Hot Upper Mantle Beneath the Tristan da Cunha Hotspot From Probabilistic Rayleigh‐Wave Inversion and Petrological Modeling
Raffaele Bonadio, Wolfram H. Geissler, Sergei Lebedev, Javier Fullea, Matteo Ravenna,, Nicolas L. Celli, Wilfried Jokat, Marion Jegen, Christoph Sens‐Schönfelder, Kiyoshi Baba, First published: 30 March 2018 https://doi.org/10.1002/2017GC007347
Understanding the enigmatic intraplate volcanism in the Tristan da Cunha region requires knowledge of the temperature of the lithosphere and asthenosphere beneath it. We measured phase‐velocity curves of Rayleigh waves using cross‐correlation of teleseismic seismograms from an array of ocean‐bottom seismometers around Tristan, constrained a region‐average, shear‐velocity structure, and inferred the temperature of the lithosphere and asthenosphere beneath the hotspot.
The ocean‐bottom data set presented some challenges, which required data‐processing and measurement approaches different from those tuned for land‐based arrays of stations. Having derived a robust, phase‐velocity curve for the Tristan area, we inverted it for a shear wave velocity profile using a probabilistic (Markov chain Monte Carlo) approach. The model shows a pronounced low‐velocity anomaly from 70 to at least 120 km depth. in the low velocity zone is 4.1–4.2 km/s, not as low as reported for Hawaii (∼4.0 km/s), which probably indicates a less pronounced thermal anomaly and, possibly, less partial melting. Petrological modeling shows that the seismic and bathymetry data are consistent with a moderately hot mantle (mantle potential temperature of 1,410–1,430°C, an excess of about 50–120°C compared to the global average) and a melt fraction smaller than 1%. Both purely seismic inversions and petrological modeling indicate a lithospheric thickness of 65–70 km, consistent with recent estimates from receiver functions.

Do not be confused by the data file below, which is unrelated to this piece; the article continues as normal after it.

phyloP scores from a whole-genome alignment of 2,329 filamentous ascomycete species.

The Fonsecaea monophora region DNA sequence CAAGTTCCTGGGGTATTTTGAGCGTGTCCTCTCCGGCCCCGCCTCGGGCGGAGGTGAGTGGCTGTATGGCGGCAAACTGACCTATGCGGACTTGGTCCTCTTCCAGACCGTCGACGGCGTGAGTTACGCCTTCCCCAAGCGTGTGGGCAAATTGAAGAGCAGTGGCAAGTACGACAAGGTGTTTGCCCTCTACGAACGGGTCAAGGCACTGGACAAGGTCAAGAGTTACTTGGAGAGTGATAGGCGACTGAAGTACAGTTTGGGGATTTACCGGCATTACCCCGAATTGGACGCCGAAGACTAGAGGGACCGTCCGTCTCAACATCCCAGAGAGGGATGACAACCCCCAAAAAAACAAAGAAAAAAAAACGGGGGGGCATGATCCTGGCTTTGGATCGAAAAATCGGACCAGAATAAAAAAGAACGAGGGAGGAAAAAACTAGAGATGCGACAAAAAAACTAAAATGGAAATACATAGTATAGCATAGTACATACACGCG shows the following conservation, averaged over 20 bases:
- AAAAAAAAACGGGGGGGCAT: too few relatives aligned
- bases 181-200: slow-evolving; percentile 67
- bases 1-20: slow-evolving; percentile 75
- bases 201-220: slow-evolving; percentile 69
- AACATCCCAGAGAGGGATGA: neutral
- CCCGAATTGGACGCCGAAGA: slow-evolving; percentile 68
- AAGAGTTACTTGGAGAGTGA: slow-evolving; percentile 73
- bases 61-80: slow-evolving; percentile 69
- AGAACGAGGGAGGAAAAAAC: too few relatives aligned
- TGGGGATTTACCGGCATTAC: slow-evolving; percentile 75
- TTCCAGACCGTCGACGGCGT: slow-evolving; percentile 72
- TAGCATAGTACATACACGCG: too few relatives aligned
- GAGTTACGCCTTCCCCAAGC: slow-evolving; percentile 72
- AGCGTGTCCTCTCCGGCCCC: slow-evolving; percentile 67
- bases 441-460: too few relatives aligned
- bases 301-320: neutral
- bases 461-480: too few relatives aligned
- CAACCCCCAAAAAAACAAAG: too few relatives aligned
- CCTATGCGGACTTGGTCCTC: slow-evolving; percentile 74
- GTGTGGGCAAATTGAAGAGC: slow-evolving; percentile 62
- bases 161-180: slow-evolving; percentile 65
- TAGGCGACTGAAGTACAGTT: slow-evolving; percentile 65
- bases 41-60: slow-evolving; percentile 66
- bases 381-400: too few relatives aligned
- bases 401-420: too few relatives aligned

The presence of warmer‐than‐average asthenosphere beneath Tristan is consistent with a hot upwelling (plume) from the deep mantle. However, the excess temperature we determine is smaller than that reported for some other major hotspots, in particular Hawaii.